"To our God and Father be glory for ever and ever. Amen." — Philippians 4:20
The writer Anne Lamott claims that a great deal of her prayer life can be summarized by the alternating prayers “Help me, help me, help me” and “Thank you, thank you, thank you.” Probably this is true of most of us. And, of course, we also need to say “Sorry, sorry, sorry” in confessing our sins. But we all recognize that we are forever bringing God our needs and then—in appropriate response—closing the loop with a prayer of gratitude.
Thanksgiving is wonderful and necessary. But so is doxology—and it’s not always clear that we do much of this. Doxology is praising God for who he is. It is giving God the glory that is due him for his radiant holiness. In thanksgiving we offer up gratitude for something we have received. But in doxology we honor the very being of God. We exalt and praise the Lord simply because he is God.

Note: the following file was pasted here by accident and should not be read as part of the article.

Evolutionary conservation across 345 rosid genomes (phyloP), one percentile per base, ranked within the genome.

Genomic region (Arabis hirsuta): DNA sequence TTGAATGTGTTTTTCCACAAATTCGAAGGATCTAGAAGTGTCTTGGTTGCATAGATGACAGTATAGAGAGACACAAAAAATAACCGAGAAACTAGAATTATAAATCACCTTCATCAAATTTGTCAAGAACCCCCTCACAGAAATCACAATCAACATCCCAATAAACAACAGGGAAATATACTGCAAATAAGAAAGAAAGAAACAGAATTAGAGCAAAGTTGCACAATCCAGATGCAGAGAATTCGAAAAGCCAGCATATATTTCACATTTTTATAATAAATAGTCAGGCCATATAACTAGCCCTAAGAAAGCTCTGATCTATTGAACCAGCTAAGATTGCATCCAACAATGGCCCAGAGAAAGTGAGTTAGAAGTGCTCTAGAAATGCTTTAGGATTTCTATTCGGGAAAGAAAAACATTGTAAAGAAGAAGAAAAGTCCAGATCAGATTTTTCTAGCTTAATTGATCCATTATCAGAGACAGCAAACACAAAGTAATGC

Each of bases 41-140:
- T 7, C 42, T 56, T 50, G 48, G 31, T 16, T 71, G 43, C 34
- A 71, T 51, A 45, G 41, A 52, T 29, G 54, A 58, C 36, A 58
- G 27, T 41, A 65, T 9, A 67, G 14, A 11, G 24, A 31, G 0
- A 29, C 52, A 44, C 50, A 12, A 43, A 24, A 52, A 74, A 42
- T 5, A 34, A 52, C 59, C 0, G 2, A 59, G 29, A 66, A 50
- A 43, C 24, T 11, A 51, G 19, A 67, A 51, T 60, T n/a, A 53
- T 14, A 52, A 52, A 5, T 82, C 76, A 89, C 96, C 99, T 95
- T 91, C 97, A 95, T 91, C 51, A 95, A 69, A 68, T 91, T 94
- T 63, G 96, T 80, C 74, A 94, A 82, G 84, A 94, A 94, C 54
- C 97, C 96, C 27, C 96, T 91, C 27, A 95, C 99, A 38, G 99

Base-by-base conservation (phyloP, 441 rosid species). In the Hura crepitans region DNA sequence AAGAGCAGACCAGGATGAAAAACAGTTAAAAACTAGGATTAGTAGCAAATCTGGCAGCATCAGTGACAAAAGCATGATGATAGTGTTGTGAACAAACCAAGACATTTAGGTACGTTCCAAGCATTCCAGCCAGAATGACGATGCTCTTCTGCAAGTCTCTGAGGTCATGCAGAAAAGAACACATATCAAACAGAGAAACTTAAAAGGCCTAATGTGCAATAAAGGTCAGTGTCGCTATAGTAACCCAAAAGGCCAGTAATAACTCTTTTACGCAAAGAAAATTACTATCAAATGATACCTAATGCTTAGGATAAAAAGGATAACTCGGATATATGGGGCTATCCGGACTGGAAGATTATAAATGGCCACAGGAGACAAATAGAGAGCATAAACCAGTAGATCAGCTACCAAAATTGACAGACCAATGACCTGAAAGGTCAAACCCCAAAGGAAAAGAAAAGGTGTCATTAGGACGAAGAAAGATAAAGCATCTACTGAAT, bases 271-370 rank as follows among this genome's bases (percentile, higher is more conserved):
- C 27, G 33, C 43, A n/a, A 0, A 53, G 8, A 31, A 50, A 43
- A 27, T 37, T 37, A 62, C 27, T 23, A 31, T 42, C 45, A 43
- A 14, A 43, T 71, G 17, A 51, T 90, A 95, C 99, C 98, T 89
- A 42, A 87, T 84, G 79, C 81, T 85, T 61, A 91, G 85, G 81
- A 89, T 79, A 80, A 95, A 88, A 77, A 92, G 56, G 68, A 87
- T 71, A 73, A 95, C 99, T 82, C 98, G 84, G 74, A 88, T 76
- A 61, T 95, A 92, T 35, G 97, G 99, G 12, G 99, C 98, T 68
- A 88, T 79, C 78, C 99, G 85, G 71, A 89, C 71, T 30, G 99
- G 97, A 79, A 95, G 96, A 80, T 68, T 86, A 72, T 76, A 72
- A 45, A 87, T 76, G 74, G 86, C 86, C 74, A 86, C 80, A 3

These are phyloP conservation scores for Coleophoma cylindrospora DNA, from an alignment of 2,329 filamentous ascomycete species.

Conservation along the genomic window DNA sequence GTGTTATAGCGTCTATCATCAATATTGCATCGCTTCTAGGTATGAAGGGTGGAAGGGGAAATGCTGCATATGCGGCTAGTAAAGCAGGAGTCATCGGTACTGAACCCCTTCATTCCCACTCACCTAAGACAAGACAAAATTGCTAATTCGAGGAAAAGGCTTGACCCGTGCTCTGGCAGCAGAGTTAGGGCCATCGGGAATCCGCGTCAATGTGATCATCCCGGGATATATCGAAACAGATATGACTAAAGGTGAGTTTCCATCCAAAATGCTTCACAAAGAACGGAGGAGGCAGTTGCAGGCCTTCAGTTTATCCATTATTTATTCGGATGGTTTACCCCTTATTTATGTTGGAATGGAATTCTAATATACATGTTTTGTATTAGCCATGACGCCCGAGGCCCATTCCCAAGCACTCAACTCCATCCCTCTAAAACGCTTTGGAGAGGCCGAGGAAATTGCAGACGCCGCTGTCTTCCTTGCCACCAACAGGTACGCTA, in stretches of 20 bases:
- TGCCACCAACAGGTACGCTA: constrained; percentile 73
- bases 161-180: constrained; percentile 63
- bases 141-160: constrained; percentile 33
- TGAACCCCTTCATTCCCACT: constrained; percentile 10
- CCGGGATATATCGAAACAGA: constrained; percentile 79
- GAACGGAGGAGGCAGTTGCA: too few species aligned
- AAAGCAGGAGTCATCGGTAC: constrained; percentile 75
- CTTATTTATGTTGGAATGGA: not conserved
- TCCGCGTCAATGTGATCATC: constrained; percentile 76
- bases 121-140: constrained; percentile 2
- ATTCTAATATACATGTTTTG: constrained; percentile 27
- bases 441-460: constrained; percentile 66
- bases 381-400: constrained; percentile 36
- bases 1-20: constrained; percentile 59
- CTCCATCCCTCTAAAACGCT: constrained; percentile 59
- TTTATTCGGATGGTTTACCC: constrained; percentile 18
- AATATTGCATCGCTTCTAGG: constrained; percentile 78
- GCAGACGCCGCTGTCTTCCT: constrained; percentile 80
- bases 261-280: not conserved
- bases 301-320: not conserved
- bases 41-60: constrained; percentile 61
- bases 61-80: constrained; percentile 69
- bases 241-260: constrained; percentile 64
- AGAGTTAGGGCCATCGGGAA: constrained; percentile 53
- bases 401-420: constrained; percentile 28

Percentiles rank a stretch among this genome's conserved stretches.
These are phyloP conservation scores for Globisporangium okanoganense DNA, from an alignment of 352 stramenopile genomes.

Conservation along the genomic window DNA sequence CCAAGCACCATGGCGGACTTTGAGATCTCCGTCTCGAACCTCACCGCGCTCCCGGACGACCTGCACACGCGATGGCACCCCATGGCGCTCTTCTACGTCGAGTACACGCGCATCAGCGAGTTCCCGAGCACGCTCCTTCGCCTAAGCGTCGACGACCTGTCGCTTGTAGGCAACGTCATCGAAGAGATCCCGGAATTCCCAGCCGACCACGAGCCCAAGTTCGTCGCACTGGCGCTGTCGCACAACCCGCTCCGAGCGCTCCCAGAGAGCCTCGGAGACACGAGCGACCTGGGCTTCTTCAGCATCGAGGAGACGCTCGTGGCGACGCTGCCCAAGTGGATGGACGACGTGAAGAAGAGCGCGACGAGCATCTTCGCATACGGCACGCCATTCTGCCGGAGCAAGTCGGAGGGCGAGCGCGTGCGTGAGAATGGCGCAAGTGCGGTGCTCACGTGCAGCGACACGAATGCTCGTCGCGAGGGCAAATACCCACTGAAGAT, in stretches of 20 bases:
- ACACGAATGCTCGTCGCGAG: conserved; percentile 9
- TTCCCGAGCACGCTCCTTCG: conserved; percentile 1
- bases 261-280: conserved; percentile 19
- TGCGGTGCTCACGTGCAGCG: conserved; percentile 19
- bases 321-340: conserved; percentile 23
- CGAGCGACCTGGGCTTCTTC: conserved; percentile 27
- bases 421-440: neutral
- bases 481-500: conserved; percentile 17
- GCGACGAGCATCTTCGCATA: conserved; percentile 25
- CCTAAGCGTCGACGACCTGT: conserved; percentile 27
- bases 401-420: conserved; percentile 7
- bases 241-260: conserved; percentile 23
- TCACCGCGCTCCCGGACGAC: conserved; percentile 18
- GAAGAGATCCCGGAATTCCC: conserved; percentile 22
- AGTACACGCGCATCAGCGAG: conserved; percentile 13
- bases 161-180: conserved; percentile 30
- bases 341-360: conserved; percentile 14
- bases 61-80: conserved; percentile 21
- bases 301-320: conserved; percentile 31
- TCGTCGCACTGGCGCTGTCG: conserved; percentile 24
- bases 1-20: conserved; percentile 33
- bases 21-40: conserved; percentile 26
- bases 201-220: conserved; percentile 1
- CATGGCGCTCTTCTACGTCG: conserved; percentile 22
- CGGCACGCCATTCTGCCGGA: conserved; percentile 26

The word doxology comes from Greek and literally means “glory word.” We see God’s glory, and we speak a word of amazement as we send that glory to God.
Doxologies erupted from Paul quite often in his New Testament letters—and usually near the end, as we find here in Philippians 4. Doxologies of many kinds should regularly flow from our hearts and lips too!
Our glorious God is worthy of all the glory we can beam back to him!
All glory be to you, Father, Son, and Holy Spirit, for the radiance of your holiness, the purity of your righteousness, the beauty that is simply and profoundly YOU! Amen.